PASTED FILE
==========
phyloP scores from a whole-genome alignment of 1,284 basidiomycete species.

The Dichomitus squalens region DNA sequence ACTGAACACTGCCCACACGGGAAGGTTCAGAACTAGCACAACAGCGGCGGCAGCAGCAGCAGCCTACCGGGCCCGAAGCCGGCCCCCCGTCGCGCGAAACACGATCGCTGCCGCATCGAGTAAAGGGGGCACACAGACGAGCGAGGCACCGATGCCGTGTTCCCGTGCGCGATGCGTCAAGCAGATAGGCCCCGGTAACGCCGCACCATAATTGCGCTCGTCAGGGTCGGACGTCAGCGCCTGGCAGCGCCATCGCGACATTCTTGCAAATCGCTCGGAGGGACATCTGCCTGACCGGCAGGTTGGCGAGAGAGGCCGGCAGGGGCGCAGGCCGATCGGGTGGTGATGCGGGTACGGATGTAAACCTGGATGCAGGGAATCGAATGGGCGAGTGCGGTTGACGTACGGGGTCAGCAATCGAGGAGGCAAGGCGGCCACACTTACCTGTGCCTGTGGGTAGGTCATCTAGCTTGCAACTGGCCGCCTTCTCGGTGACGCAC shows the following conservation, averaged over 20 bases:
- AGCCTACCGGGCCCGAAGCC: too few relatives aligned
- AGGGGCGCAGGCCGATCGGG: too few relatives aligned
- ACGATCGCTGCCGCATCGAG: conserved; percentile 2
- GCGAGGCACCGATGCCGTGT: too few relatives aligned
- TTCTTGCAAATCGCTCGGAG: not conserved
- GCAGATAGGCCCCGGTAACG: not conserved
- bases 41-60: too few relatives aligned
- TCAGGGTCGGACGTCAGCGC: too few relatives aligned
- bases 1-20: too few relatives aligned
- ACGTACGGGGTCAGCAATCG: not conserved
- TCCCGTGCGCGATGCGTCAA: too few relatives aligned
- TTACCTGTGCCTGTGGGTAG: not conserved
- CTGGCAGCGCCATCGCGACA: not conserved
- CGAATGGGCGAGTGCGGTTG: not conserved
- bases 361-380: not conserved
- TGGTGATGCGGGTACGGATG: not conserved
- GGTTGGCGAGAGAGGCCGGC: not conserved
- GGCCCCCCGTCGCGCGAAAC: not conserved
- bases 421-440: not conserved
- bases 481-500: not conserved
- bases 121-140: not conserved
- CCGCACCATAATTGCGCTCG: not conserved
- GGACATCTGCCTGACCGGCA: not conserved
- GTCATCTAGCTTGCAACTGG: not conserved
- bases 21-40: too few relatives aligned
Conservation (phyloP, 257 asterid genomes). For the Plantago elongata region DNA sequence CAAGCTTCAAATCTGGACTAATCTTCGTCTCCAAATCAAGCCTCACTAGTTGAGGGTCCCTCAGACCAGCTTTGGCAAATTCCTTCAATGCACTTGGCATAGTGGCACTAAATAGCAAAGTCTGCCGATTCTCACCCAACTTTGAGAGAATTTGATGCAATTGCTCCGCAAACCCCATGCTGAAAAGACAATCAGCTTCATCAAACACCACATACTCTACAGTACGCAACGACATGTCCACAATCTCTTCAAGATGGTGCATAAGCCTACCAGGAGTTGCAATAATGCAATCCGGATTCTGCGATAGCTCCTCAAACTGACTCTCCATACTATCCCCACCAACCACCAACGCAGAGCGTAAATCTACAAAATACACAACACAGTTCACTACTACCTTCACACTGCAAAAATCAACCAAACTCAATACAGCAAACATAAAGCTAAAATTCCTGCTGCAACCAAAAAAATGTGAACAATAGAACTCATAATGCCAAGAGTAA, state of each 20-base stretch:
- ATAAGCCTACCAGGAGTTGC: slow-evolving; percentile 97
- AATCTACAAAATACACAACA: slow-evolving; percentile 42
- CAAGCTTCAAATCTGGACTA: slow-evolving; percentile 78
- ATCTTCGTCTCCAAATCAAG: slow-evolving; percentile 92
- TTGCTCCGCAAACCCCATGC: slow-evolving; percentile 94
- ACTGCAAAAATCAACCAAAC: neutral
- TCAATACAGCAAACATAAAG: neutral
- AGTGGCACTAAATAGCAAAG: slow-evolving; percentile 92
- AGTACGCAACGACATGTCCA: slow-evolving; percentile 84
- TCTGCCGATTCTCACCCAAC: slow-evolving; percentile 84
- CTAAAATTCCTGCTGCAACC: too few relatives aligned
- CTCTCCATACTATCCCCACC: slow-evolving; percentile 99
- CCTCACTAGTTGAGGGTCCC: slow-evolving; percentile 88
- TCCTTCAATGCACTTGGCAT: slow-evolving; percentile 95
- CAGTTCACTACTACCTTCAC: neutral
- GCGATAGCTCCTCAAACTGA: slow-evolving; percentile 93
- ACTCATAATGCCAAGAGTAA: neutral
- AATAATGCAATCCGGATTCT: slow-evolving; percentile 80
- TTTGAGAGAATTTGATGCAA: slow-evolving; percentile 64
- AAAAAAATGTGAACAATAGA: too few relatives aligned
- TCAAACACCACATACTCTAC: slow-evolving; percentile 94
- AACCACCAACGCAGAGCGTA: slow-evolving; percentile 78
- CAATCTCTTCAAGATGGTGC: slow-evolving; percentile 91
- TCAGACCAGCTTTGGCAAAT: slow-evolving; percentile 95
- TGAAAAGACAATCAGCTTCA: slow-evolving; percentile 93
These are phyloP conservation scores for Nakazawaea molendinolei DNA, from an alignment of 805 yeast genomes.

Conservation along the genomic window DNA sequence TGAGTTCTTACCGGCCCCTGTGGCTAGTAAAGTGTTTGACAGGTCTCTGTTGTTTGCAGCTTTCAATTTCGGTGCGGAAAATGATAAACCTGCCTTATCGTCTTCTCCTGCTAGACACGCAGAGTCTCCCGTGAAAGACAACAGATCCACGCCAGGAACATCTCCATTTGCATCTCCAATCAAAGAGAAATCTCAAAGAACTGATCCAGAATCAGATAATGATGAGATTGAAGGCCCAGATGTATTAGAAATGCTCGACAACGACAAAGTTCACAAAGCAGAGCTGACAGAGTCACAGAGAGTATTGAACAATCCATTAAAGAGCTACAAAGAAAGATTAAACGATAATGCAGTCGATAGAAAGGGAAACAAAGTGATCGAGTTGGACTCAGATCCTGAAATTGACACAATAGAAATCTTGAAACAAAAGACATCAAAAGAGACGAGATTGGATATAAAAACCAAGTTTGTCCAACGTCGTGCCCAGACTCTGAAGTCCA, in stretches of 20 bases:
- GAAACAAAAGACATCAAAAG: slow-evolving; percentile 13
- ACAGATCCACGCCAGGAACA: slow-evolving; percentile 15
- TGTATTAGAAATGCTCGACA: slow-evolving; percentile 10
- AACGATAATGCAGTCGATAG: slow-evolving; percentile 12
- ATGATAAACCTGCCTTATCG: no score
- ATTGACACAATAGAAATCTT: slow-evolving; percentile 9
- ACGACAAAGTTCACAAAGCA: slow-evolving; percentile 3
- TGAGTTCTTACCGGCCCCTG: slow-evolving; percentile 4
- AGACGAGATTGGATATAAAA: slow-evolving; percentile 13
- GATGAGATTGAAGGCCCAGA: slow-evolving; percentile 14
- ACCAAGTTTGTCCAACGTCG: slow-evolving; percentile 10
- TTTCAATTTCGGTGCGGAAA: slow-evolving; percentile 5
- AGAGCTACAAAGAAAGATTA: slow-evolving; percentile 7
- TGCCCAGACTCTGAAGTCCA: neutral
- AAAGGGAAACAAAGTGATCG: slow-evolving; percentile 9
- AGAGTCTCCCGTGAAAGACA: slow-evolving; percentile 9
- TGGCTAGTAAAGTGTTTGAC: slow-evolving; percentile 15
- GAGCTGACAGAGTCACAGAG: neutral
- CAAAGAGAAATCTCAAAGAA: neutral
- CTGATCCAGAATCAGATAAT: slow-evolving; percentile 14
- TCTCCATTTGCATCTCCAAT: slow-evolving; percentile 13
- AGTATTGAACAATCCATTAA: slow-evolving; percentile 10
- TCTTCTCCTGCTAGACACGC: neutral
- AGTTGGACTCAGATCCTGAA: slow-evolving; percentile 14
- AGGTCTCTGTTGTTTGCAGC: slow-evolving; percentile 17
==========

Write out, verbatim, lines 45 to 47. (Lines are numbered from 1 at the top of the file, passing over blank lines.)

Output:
- ACTCATAATGCCAAGAGTAA: neutral
- AATAATGCAATCCGGATTCT: slow-evolving; percentile 80
- TTTGAGAGAATTTGATGCAA: slow-evolving; percentile 64